Degree Type


Date of Award


Degree Name

Doctor of Philosophy


Animal Science


Animal Science

First Advisor

Max F. Rothschild

Second Advisor

Kenneth J. Stalder


Livestock farming is an important enterprise in small-scale farming households. It is a source of assets to the households and provides protein-rich animal products as well as income. Small-scale farmers mainly practice a mixed farming system with limited investment and in regions where animal products are sold to niche markets. The enterprise may involve contributions from both genders across different age groups. Three studies were conducted to evaluate pigs and dairy cattle performance under small scale farmers’ management conditions with the aim of empowering small-scale producers, particularly rural women, with knowledge to predict pig weights to improve bargaining power while marketing pigs. Additionally, we evaluated the role of gender in dairy cattle production in a developing country setting.

In the first chapter (chapter 3), a study was conducted in the rural Kamuli district, Uganda (East Africa) to develop body weight prediction equations based on five body measurements: body length, heart girth, height, body width, and flank-to flank. Body length and heart girth were the most important predictors (R2=0.88) of pig live body weights across all body weight values. Four body measurements (body length, heart girth, height, and body width) were strongly predictive of live body weight for pigs ≥ 40 kg. Chapter 4 describes a study that was conducted to evaluate body weight, backfat thickness and loin muscle of purebred Berkshire pigs raised in mini-hoop barns in Castana, Iowa in two winter and two summer trials. Body growth rate (weight gain) and ultrasonic backfat deposition were significantly greater in trial 1 (first summer) compared to other trials. Overall, barrows grew heavier and deposited more backfat than gilts (P<0.05). Barrows averaged 31 mm of backfat at 125 kg whereas gilts had an average of 23 mm of backfat at market weight of 121 kg. Chapter 5 discusses two surveys that were conducted at two sites in Senegal (West Africa) to determine intra-household gender roles in small holder dairy cattle herds. Adult males (> 15 years) were more often responsible for the costs and decision-making for most dairy-related activities. Adult males, hired males (> 15 years), and any household members (except women) were the main labor source for dairy activities. Adult females controlled most of the benefits from milk sales whilst adult males controlled the benefits from live animal sales. However, the proportion of males who control the benefits from milk sales increased as the market orientation shifted from lower to higher.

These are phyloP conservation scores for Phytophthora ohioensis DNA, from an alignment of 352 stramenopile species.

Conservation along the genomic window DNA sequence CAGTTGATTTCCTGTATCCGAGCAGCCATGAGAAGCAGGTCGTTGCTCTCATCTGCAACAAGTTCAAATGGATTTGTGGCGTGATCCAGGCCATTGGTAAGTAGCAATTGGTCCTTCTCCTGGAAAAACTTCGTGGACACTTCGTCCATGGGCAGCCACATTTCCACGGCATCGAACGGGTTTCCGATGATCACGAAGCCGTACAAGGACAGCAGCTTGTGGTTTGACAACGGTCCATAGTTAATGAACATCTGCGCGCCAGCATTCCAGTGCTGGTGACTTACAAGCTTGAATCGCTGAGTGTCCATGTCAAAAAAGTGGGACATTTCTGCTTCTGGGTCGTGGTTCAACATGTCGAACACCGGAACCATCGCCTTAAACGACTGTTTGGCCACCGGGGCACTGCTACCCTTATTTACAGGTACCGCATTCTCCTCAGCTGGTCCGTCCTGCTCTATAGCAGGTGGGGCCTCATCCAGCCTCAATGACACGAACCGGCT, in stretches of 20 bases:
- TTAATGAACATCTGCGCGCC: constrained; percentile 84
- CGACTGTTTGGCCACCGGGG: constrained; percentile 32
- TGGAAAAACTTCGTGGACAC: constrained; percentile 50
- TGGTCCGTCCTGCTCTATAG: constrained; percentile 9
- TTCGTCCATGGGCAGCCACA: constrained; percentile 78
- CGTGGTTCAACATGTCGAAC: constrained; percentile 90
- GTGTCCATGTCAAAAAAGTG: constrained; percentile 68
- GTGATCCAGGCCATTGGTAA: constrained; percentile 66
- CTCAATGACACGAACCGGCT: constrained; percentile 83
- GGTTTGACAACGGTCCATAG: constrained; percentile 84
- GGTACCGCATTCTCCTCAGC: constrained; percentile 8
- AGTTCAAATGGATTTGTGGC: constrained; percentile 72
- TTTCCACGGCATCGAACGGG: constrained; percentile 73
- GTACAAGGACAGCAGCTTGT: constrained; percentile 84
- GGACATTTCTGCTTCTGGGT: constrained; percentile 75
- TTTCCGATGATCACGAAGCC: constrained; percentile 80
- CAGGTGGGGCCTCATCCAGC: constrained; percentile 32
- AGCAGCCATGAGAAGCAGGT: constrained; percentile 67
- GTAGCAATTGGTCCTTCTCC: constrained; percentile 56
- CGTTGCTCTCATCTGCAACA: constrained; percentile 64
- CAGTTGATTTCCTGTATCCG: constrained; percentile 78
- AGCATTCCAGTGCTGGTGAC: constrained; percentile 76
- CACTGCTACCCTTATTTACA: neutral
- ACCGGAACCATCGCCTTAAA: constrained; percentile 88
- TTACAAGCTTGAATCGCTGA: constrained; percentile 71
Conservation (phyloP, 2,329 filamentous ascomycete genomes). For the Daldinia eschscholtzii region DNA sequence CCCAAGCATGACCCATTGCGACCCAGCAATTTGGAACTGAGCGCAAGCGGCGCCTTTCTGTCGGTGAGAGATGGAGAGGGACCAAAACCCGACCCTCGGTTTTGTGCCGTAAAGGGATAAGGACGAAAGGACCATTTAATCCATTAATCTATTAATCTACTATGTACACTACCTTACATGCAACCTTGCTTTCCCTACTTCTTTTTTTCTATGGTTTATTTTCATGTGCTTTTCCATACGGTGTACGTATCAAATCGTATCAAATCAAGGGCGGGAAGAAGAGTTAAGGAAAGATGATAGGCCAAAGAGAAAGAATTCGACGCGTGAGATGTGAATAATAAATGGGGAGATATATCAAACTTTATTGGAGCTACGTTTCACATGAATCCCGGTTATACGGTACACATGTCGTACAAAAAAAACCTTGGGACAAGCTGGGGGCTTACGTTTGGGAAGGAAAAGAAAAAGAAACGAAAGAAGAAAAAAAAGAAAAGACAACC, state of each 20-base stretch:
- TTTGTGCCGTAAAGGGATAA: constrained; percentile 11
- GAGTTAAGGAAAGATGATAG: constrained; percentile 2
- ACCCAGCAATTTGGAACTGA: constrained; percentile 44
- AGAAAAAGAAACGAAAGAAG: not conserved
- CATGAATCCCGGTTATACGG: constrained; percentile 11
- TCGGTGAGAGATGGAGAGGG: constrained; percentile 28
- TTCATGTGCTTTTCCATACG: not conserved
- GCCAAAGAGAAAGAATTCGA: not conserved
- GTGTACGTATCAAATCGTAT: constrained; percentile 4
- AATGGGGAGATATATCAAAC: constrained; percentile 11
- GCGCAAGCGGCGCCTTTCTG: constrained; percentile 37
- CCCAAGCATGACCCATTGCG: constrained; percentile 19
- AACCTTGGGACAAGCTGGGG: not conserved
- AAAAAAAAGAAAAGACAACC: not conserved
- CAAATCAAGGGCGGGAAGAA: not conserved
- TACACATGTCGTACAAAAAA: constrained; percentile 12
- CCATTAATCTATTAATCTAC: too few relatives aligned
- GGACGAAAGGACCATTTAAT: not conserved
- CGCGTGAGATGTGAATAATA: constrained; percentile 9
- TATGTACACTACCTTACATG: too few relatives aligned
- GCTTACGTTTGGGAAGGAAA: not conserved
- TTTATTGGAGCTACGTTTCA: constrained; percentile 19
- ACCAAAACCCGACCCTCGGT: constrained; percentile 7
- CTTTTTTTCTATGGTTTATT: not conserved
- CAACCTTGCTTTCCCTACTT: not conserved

In conclusion, small scale producers/farmers are faced with a variety of challenges such as poor animal nutrition, extreme environmental conditions and inferior breeds that, together with limited production knowledge, may lead to below optimum production. Technology and best practices can improve production, marketing and income.


Copyright Owner

Muhammed Walugembe



File Format


File Size

100 pages